Who are school donations really helping?
Children from wealthier families are reaping the benefits of school donations, with schools catering to New Zealand’s wealthiest communities having better resources and more opportunities than the average school.
That’s according to the Quality Public Education Coalition, who says new figures on school donations provides further evidence of the growing inequalities in new Zealand education.
“While it is a general view that donations ‘basically keep all schools operating’ and allow schools to be ‘above average’, in fact over half of all donations went to the 20% of schools catering to New Zealand’s wealthiest communities – meaning that such schools have better facilities and more opportunities than the average school,” QPEC says.
According to QPEC, the bottom 30% of schools, catering for the 300,000 children living in poverty, are unable to get donations because the families have no ‘extra’ income to pay, thus have no access to the extras that the wealthiest communities take for granted.
“As was revealed in research last year, as a result of parents choosing ‘up’ socially, the schools in struggling areas are on average less than half the size of the wealthiest schools, meaning that the extra ‘decile’ funds they receive have to be directed to meeting basic costs as they have few economies of scale,” QPEC explains.
“A lack of donations and high community needs exacerbates these financial constraints,” it says.
The organisation says the news that schools have taken in more than $1b in so-called ‘voluntary donations’ over the past 15 years is therefore a signal of a need for major policy change in the funding of schools.
“Our ‘guaranteed free’ public education system has been consistently eroded over the past 25 years with parents having to plug the gap between what the government pays to run schools and what schools need to provide high quality education for all,” QPEC says.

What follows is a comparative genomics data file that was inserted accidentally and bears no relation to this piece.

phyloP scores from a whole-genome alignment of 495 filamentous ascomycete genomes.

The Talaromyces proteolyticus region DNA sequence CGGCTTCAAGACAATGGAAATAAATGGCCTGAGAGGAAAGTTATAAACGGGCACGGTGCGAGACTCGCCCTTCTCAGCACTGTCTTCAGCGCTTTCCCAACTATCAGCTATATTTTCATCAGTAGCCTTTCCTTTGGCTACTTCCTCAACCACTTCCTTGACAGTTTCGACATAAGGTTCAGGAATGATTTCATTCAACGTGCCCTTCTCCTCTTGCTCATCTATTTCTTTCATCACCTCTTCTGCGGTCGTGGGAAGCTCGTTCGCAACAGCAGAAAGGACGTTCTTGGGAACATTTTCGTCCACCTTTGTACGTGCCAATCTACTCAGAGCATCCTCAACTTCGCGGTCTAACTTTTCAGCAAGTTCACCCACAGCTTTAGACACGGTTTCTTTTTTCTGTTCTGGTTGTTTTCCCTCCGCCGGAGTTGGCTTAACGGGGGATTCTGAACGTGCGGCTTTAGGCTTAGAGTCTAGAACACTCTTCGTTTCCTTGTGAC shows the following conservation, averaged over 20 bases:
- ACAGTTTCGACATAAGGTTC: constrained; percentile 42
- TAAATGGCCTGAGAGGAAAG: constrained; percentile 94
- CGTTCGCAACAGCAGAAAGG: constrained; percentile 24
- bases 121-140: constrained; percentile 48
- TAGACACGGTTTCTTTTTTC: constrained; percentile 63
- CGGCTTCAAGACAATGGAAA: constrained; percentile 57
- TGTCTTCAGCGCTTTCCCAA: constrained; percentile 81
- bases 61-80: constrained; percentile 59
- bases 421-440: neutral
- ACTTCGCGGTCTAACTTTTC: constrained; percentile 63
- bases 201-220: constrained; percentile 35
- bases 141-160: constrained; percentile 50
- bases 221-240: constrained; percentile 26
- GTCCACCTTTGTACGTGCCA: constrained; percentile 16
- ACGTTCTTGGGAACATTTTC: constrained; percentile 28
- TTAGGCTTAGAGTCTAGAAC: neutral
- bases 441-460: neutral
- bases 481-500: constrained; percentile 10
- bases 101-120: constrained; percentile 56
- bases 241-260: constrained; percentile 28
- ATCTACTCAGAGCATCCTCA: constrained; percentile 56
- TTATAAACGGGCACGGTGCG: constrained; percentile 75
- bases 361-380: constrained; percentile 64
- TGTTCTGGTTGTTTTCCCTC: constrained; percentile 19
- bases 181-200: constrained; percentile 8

New Zealand’s per capita expenditure on education is well below the OECD average, and our ranking on international scales of student achievement has also fallen consistently since 1990.
“There is strong evidence that our schools are lacking the resources they need to provide a world class education without imposing a further burden on parents,” says QPEC.
QPEC has consistently called for a ban on schools being able to request donations or subject fees from parents. “The shortfall must come from the government,” the organisation says.
“Unfortunately, schools in the wealthiest areas find it easier to levy a local tax (albeit one which is, in principle, voluntary) than persuade the government of the need to fully fund schools,” it explains.
According to QPEC, the parental funding figures also show the huge disparity between the Ministry of Education’s approval for parental fees charged by integrated schools.
“Integrated schools are usually former private schools that receive full government funding for their day to day operating expenses but which often have the approval of the Ministry of Education to charge parents massive fees on top of government funding to allow these schools to keep out children they don’t want,” QPEC explains.
QPEC says it wants to see action on school resourcing: more funds for primary and secondary schools; addressing the rich/poor population disparities; schools no longer required to tax parents to pay for needed resources; a commitment to a modern, high quality schooling system; and an urgent strategy to properly resource schools catering to our poorest children.